National War Memorial contains names of 25,942 war heroes martyred post-independence

Shashwat Gupta Ray
Tuesday, 26 February 2019

“There are 29,000 tablets on which 25, 942 names have been etched. These soldiers have sacrificed their lives for the preservation of national honour after 1947.” - Lt Gen PJS Pannu, Chairman of National War Memorial project management team.

After a long wait of over 50 years, the country got its first tri-services post-independence National War Memorial on Monday, which bears the names of 25,942 martyrs from the Army, Air Force and Navy who laid down their lives for the nation in various operations. The Maratha Regiment, which celebrated 250 years of raising this year, has 884 Martyrs who are on the list of honoured soldiers whose names are inscribed in the memorial, which was dedicated to the nation by Prime Minister Narendra Modi.

“The National War Memorial project was sanctioned by the Centre in 2015, which was to be built near the India Gate in an area called ‘C - Hexagaon’. We started the construction of the memorial in February 2018 and within one year, we have have been able to complete the construction,” Chairman of the National War Memorial project management team, Deputy Chief of Integrated Defence Staff (DCIDS) and Colonel of the Maratha Light Infantry (LI) Regiment, Lt Gen PJS Pannu told GT from New Delhi.

The memorial bears the names of martyrs from 1947 to end of 2017, after which the construction work for the memorial started. “But there are spare ‘tablets’. Each brick, which bears a name, is called a tablet. Name of each martyr is etched in golden letters. There are 29,000 tablets on which 25,942 names have been etched. These soldiers have sacrificed their lives for the preservation of national honour after 1947, including Kargil war and the ongoing proxy war,” Lt Gen Pannu said.

According to the DCIDS, each ‘tablet’ has a war history associated with it. Every tablet, which contains a name, has behind him the whole regiment, whole India Army, the families and next of kin who lost their loved ones whiles defending the honour of India.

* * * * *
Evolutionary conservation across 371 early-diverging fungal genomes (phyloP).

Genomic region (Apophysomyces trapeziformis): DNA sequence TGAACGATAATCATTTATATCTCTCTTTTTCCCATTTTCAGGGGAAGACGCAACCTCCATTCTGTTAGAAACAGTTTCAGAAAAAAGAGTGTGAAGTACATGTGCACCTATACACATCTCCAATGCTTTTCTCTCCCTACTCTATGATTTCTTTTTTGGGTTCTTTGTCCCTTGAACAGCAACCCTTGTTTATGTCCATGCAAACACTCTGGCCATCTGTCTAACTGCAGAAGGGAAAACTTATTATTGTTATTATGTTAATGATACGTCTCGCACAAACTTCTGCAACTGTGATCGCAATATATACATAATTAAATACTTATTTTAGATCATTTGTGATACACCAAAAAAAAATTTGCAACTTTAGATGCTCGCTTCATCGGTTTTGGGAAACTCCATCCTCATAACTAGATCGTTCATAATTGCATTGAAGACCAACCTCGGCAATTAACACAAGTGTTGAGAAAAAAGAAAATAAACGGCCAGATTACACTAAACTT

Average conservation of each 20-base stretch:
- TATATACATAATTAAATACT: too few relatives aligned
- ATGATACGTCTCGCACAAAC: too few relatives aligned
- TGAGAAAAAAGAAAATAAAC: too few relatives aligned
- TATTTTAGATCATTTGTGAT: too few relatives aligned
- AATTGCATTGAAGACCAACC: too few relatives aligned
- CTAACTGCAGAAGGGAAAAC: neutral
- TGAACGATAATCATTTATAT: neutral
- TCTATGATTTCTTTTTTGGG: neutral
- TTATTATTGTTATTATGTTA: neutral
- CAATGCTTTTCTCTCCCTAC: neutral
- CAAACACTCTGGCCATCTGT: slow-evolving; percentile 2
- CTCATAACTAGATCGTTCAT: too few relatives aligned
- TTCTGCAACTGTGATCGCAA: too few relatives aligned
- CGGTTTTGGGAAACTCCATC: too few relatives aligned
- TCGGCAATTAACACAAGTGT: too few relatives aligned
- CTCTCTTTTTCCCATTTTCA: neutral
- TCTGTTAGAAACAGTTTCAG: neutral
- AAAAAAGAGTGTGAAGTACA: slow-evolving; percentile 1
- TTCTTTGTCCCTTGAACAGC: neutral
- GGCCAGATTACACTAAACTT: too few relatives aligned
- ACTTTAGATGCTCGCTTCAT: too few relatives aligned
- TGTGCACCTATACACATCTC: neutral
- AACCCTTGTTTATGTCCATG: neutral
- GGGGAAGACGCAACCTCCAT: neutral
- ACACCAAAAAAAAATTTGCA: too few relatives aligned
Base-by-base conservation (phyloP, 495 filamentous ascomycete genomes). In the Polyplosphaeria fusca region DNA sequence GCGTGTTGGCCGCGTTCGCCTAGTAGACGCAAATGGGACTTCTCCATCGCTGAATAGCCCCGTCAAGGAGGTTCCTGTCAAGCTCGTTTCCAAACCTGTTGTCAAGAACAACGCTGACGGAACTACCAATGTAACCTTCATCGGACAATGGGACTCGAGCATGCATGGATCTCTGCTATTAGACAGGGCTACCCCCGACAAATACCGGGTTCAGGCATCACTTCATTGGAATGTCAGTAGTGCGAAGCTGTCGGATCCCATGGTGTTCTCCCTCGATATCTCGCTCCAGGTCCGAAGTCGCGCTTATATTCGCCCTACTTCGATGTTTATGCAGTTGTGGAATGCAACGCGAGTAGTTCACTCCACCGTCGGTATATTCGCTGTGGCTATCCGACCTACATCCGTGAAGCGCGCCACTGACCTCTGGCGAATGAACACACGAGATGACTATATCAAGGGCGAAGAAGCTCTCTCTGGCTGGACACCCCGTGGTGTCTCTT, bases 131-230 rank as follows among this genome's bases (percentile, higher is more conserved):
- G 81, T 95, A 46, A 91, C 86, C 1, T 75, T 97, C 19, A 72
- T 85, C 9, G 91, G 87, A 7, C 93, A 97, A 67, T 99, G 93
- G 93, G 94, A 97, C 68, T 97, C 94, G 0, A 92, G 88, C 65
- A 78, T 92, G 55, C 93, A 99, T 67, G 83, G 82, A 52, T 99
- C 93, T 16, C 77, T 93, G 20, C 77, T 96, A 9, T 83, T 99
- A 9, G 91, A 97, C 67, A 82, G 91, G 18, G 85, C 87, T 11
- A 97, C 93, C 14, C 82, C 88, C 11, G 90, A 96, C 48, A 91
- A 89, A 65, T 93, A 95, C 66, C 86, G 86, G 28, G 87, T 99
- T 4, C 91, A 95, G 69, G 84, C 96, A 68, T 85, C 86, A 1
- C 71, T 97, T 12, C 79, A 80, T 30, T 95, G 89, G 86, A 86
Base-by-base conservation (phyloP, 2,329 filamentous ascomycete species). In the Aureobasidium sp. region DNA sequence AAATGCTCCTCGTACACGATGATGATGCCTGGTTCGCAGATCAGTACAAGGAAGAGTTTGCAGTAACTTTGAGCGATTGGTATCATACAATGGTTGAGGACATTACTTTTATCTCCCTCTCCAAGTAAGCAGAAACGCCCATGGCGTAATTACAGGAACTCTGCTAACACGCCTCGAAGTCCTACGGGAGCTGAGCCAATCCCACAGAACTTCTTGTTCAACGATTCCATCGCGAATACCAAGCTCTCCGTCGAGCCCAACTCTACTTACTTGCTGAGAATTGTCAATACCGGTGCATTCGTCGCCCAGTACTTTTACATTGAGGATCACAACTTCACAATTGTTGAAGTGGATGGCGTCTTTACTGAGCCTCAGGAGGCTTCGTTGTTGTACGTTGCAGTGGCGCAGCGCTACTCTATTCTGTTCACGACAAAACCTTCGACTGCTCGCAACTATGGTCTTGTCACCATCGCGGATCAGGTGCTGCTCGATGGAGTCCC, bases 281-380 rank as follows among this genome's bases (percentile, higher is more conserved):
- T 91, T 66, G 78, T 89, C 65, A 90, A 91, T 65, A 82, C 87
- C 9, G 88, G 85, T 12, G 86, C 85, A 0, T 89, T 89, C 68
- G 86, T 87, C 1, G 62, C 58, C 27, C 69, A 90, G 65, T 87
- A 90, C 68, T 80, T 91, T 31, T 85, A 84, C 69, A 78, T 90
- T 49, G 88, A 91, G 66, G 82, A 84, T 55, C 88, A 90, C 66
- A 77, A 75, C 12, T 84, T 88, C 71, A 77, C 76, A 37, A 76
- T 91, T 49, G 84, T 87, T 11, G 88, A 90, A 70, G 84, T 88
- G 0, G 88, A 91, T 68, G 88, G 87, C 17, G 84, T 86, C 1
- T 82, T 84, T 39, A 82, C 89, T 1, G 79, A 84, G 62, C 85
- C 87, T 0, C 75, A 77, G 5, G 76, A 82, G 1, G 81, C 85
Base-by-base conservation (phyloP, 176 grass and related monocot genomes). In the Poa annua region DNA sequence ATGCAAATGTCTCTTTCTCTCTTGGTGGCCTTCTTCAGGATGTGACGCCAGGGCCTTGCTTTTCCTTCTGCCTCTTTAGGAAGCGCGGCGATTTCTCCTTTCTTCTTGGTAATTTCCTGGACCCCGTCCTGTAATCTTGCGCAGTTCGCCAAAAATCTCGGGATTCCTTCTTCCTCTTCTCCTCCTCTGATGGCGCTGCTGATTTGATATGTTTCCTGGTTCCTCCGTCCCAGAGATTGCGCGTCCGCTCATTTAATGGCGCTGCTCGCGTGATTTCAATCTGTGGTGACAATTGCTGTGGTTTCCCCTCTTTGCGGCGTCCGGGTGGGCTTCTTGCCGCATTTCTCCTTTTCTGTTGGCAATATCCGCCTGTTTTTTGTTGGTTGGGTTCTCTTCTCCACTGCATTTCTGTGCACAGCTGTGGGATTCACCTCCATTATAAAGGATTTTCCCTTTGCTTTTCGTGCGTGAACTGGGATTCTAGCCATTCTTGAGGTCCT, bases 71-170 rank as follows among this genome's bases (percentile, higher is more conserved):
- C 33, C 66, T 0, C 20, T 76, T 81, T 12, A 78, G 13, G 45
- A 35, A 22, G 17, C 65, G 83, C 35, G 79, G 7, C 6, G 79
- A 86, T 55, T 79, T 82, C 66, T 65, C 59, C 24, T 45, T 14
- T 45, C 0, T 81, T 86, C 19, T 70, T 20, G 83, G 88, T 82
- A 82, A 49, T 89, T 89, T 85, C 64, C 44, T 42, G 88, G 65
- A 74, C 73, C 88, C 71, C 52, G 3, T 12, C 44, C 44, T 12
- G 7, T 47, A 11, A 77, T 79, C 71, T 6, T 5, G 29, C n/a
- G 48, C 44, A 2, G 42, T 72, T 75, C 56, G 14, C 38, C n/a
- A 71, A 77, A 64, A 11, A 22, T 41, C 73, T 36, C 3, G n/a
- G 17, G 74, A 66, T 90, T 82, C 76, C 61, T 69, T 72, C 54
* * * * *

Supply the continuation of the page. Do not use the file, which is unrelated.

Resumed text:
“All the wreath-laying ceremonies in the future will be done at the National War Memorial, which till now has been happening at the India Gate. India Gate actually contains over 15,000 names of Indian soldiers who fought and got martyred during the World War-I while fighting for the British Army. Actually, 83,000 Indian soldiers were martyred during the WW-I. However, only 15,000 names could be inscribed on the India Gate,” the Colonel of Maratha LI Regiment said.

After the 1971 war, the Amar Jawan Jyoti was set up under the India Gate arch. The eternal flame was lit here to commemorate the sacrifice of soldiers who lost their lives in the 1971 war. “Ever since, the Amar Jawan Jyoti under India Gate arch has been considered as the sanctum santorum where a number of functions have been held to pay respects to our soldiers, which is represented by an inverted rifle and a helmet on it. Now that the new memorial has been built, this is the place where future ceremonies would be held,” Lt Gen Pannu said.

However, the importance of those soldiers whose names are etched on India Gate does not go down because they belong to the regiments of the Indian Army, which are still in existence. “For example, the Maratha LI celebrated last year 100 years of ‘Sharqat’. it is the battle honour given to the Maratha LI, where 114th Battalion of the Marathas captured the area Sharqat and a maximum number of gallantry awards were given to this Battalion in one action, which has not been surpassed till date,” he said.

The National War Memorial also expresses the sentiments of the unsung heroes who fought valiantly and some of them lost their limbs during the action.

“As Colonel of the Regiment, I pay deep respects to all those whose names have been inscribed there. Also, in particular, the valiant 884 war heroes of the Maratha LI regiment, whose names are etched at the National War Memorial. As the Chairman of the National War Memorial project management team, I am honoured to be associated with this historical structure,” Lt Gen Pannu said.

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